個人資料保護辦公室

Gabinete para a Protecção de Dados Pessoais

Office for Personal Data Protection

Complaint Case Notes
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No: 0059/2010/IP

Title: Public Department transferred case to Bureau B without citizen’s consent

Reason: Complaints

Brief:

    Citizen A has, since 2006, complained to Department A about problems such as noise and heating coming from the restaurant located below his residential unit. However, the situation did not improve. In 2010, he received a call from one of the staff of Bureau B and learned that Department A had forwarded the case to Bureau B.
  Citizen A felt that Department A had breached the “Personal Data Protection Act” by disclosing his personal data to Bureau B without his consent and consequently asked the Office for Personal Data Protection (GPDP) to follow up the case.

Analysis:

    Under Articles 4(1)(1) and 3(1) of the “Personal Data Protection Act”, the data processing of current case is regulated by the “Personal Data Protection Act”.
  According to Department A’s reply, the data transfer was done, as there were clear indications that Citizen A and his children could be at risk.
  According to Article 6(1) of the “International Covenant on Civil and Political Rights”, which is applicable in Macau, states that the right to life must be protected by law. The GPDP considered that when the right to life competes with other rights, the right to life has priority. The purpose of Department A in transferring the data to Bureau B was to protect the lives of Citizen A and his children. The privacy of their personal lives was, in fact, breached; however Department A had to fulfil the legitimate interests prior to the interests of the data subject that it possessed the legitimacy in Article 6(5) of the “Personal Data Protection Act”.
  On the other hand, Citizen A’s son was under 18 years of age while the data was transferred by Department A. According to the provisions of Article 6 of the “Convention on the Rights of the Child”, children have the right to a healthy, physical and mental development; meanwhile the provision of Article 19(1) of the aforesaid Convention also states that children under the care of their parents shall be protected from all forms of physical or mental violence, injury or abuse. The GPDP considered that not only children’s physical and mental development ought to be protected, but also their privacy . When the two interests contend with each other, the privacy of the children may have to give way to more important interests. So, according to Article 6(3) and 7(3)(1) of Personal Data Protection Act, Department A also possessed legitimacy to transfer the personal data to Bureau B.
  According to Articles 67 and 79 of Decree-Law no. 65/99/M, if the minor’s parents abuse their powers over the minor, the public department can file a claim in the competent court and take general measures in favour of the minor. Article 141 of the same Decree-Law stipulates that if there is a situation where the health of a minor is at risk, the official social work entities must be informed. According to Articles 4(2) of Decree-Law no. 24/99/M, Bureau B is an official social work organization. To comply with its legal obligations, Department A transferred Citizen A’s case to Bureau B for follow-up in accordance with the legitimacy requirements specified in Article 6(2) of the “Personal Data Protection Act”.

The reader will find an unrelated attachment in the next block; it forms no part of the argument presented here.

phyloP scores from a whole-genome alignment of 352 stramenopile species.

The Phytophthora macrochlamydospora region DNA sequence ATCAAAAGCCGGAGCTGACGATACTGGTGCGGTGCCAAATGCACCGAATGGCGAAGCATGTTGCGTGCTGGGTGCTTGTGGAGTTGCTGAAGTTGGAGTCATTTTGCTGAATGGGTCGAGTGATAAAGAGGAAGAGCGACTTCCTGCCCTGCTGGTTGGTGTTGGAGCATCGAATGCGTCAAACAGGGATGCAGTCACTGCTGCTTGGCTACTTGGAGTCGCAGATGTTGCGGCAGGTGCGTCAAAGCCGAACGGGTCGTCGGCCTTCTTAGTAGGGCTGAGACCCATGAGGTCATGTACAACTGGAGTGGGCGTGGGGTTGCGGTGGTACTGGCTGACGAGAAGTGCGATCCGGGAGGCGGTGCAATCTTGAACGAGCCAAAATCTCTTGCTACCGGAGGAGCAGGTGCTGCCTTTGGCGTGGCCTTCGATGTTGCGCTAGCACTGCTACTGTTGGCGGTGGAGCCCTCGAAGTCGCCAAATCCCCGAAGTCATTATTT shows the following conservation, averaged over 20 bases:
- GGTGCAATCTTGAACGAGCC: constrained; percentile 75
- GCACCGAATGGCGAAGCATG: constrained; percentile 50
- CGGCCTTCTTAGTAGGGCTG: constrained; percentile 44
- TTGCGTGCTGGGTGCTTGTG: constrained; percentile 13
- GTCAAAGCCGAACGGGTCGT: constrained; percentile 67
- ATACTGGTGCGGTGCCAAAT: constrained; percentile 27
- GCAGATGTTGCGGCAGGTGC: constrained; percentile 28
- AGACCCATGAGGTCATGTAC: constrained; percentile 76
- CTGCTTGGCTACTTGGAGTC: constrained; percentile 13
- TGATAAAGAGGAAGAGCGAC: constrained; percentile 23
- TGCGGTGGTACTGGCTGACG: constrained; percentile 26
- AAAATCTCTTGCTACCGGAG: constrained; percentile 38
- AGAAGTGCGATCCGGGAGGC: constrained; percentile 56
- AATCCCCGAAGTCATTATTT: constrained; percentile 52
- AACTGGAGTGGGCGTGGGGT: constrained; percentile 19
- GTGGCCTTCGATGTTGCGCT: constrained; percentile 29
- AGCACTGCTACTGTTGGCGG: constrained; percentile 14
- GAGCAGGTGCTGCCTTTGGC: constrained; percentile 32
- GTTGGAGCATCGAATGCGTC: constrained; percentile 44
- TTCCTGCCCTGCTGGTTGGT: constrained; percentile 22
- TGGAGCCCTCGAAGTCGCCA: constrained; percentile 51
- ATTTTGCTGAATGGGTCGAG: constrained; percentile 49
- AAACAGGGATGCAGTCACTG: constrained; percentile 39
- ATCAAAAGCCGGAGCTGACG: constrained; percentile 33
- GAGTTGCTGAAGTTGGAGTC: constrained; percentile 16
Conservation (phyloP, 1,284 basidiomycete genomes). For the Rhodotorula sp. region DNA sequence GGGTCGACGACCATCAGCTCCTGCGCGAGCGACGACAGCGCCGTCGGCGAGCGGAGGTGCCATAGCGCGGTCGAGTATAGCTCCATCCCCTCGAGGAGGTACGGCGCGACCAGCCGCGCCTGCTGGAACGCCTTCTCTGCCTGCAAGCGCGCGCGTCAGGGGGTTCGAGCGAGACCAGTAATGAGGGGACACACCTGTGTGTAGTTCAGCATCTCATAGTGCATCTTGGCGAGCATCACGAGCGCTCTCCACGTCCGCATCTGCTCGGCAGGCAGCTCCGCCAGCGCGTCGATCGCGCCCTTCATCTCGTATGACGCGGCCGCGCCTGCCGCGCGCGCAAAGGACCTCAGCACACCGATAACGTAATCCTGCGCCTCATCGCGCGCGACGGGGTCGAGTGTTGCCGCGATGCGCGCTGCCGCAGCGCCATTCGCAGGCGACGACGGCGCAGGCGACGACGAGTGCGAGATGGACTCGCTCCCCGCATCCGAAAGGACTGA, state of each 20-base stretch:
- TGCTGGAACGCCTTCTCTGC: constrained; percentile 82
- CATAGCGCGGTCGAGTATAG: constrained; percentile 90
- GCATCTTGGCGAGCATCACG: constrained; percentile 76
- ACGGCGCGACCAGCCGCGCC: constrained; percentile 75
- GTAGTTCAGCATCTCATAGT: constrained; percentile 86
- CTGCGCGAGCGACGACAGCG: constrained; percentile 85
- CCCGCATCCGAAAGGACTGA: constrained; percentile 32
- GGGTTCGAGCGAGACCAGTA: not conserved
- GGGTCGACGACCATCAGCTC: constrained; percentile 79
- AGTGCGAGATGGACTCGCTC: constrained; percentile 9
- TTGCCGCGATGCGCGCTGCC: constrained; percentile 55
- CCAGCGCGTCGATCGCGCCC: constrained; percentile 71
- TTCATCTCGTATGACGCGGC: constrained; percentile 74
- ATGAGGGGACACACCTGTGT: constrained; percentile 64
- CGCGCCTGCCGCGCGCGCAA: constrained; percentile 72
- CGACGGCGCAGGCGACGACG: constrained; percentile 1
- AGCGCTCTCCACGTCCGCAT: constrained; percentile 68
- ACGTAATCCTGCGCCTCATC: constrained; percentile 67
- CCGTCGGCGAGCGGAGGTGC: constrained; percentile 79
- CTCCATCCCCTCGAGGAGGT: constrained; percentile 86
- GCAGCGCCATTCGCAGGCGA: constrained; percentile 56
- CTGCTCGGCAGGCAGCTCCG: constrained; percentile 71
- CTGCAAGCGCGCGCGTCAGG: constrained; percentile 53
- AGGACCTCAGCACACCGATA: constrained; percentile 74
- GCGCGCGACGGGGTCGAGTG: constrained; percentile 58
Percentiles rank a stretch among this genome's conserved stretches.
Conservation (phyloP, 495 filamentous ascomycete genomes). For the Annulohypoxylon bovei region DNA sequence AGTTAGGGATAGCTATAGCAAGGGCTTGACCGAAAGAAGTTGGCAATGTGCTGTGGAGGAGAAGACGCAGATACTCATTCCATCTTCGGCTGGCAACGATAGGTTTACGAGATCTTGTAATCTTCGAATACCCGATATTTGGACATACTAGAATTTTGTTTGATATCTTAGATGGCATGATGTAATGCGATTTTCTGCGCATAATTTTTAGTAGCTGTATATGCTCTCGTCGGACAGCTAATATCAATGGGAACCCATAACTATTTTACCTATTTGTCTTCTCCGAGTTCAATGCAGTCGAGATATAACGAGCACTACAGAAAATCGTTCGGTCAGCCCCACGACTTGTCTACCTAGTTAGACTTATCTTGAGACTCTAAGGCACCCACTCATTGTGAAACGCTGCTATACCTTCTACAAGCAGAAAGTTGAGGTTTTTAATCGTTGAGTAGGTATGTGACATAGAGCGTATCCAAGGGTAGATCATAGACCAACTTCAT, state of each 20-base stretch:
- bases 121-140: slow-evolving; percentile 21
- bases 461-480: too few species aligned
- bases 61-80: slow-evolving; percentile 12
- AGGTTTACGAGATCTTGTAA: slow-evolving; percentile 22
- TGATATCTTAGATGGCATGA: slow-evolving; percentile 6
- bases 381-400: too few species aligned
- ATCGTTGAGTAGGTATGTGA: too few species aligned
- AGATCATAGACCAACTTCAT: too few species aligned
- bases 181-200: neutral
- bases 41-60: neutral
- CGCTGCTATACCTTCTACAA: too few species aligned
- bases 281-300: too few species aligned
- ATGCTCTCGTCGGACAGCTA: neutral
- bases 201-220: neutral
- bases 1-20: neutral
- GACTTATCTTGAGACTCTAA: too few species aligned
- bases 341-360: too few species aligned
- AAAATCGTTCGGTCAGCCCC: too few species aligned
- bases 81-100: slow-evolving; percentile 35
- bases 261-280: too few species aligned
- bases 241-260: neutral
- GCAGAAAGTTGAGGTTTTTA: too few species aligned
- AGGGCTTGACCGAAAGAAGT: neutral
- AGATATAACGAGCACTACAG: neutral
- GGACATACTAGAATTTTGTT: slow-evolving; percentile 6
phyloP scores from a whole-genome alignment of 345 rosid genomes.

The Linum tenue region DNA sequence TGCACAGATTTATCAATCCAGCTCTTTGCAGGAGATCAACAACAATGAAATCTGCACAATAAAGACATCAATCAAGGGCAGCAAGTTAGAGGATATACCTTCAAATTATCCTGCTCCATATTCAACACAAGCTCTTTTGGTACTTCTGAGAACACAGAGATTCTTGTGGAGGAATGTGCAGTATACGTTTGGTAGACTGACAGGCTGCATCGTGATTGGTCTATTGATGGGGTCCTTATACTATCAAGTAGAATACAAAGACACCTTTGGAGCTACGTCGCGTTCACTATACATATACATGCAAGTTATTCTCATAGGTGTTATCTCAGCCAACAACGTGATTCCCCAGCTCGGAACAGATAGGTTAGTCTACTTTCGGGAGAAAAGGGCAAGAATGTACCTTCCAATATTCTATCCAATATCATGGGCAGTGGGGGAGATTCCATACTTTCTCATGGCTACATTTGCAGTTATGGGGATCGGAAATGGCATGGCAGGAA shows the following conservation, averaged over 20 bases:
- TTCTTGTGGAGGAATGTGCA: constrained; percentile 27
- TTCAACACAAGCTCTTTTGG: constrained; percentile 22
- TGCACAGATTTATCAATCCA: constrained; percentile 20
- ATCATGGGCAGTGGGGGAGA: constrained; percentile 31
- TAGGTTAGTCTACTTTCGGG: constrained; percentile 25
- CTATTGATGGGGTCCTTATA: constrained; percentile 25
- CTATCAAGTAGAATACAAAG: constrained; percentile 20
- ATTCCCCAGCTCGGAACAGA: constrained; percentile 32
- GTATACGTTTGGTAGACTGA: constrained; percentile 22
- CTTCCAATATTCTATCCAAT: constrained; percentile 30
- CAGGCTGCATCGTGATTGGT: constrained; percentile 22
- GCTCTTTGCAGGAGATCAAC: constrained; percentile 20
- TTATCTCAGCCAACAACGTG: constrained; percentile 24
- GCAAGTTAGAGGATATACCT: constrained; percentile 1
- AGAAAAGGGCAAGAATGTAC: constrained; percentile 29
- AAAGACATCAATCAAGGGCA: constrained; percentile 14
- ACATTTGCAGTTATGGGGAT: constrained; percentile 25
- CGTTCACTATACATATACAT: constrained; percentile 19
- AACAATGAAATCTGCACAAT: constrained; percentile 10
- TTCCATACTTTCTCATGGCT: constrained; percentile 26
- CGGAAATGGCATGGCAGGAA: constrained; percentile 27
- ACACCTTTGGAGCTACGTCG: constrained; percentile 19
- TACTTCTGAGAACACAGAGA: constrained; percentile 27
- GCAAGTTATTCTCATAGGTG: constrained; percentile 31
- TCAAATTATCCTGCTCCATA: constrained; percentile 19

Social work possesses the public interest. Under the provisions of Article 4 of “Administration Procedure Code”, public entities must seek the public interest in its activities. Bureau B, being as the data recipient, executes its duties in the public interest that the relevant matter belongs to its exclusive competence. Therefore, according to Article 6(4) of the “Personal Data Protection Act”, Department A also possessed the legitimacy to transfer the personal data to Bureau B.
  In order to safeguard Citizen A and his children’s interests, Department A transferred the relevant personal data to Bureau B with a licit, benevolent, clear and fair aim. To allow Bureau B to understand the reasons for the transfer, as well as perform a preliminary assessment of the situation at hand, the transfer of Citizen A’s name, sex, address, the age of his children and other relevant personal and health-related data was suitable, appropriate and did not go beyond the intended purposes. Hence, Department A’s actions did not breach Article 5 of the “Personal Data Protection Act”.
  In summary, although Department A’s processing did not breach the “Personal Data Protection Act”, Department A did not declare the personal data processing and set up the policy or “Personal Data Collection Statement” regarding the compliant case. Therefore, it was difficult to provide information regarding the provisions of the “Personal Data Protection Act” to complaining citizens effectively, as well as to unify internal processing methods. As a result, GPDP had already asked Department A to make improvements.

Result:

    GPDP had notified both Citizen A and Department A, in writing, about the above-mentioned analysis and decision, and also recommended Department A to establish a policy and make the declaration of the personal data processing in terms of the complaint case. The case was closed.

Reference:
Please refer to "Personal Data Protection Act", articles 3,4,5,6,7 .

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